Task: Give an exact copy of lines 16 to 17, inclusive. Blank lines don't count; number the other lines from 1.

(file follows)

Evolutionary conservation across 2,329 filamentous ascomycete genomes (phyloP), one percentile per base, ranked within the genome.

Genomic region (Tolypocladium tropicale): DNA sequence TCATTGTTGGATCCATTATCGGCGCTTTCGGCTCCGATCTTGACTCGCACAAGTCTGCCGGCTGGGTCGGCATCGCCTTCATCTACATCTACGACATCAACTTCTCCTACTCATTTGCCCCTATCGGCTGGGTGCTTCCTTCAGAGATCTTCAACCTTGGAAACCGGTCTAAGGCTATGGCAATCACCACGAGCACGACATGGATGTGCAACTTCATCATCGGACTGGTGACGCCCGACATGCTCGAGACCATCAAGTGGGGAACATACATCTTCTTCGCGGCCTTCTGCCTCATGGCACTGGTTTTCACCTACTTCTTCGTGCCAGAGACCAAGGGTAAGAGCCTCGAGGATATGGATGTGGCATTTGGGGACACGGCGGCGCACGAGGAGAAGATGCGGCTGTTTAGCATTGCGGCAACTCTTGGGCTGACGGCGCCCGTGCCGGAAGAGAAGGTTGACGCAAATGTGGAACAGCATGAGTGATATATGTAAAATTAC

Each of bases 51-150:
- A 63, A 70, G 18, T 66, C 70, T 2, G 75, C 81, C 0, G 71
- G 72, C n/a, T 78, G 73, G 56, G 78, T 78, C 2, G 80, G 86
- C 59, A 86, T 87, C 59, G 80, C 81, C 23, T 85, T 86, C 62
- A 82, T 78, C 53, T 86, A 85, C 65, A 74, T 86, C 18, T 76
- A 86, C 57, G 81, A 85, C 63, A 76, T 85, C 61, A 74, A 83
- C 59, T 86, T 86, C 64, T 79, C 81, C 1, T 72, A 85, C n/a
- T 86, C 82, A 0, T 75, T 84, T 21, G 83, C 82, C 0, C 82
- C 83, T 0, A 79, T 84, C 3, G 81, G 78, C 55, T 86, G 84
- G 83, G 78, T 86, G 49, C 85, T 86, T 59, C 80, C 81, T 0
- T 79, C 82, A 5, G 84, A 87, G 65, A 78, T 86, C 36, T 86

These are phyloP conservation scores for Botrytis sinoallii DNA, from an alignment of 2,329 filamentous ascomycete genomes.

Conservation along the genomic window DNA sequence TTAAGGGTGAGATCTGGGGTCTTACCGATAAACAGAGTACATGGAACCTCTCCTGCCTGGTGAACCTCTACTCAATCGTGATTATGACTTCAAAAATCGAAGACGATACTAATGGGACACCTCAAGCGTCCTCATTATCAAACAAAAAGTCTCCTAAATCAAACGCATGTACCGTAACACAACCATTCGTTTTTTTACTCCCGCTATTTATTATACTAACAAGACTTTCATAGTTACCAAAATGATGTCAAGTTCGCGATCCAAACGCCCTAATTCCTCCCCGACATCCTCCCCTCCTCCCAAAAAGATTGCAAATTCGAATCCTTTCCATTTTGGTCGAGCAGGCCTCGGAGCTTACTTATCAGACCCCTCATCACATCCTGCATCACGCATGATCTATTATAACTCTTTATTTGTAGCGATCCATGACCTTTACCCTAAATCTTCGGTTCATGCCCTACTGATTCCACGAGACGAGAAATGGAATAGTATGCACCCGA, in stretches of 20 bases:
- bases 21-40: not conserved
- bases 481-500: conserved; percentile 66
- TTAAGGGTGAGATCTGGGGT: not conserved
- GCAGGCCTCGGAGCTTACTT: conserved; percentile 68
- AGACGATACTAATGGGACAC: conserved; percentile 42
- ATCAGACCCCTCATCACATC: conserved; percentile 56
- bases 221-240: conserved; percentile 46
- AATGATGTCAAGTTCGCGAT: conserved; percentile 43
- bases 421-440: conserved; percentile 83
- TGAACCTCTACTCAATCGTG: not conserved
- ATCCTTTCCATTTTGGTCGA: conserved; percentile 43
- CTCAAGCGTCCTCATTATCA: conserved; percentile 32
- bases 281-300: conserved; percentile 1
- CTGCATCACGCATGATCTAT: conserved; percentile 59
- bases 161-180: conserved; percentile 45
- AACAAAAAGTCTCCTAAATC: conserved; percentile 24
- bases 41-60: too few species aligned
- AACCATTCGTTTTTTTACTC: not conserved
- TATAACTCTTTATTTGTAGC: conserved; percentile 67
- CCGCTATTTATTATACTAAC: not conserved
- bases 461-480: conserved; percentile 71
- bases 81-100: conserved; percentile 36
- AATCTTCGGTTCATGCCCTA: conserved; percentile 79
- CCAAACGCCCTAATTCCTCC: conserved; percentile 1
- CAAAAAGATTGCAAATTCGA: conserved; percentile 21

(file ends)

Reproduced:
- bases 21-40: not conserved
- bases 481-500: conserved; percentile 66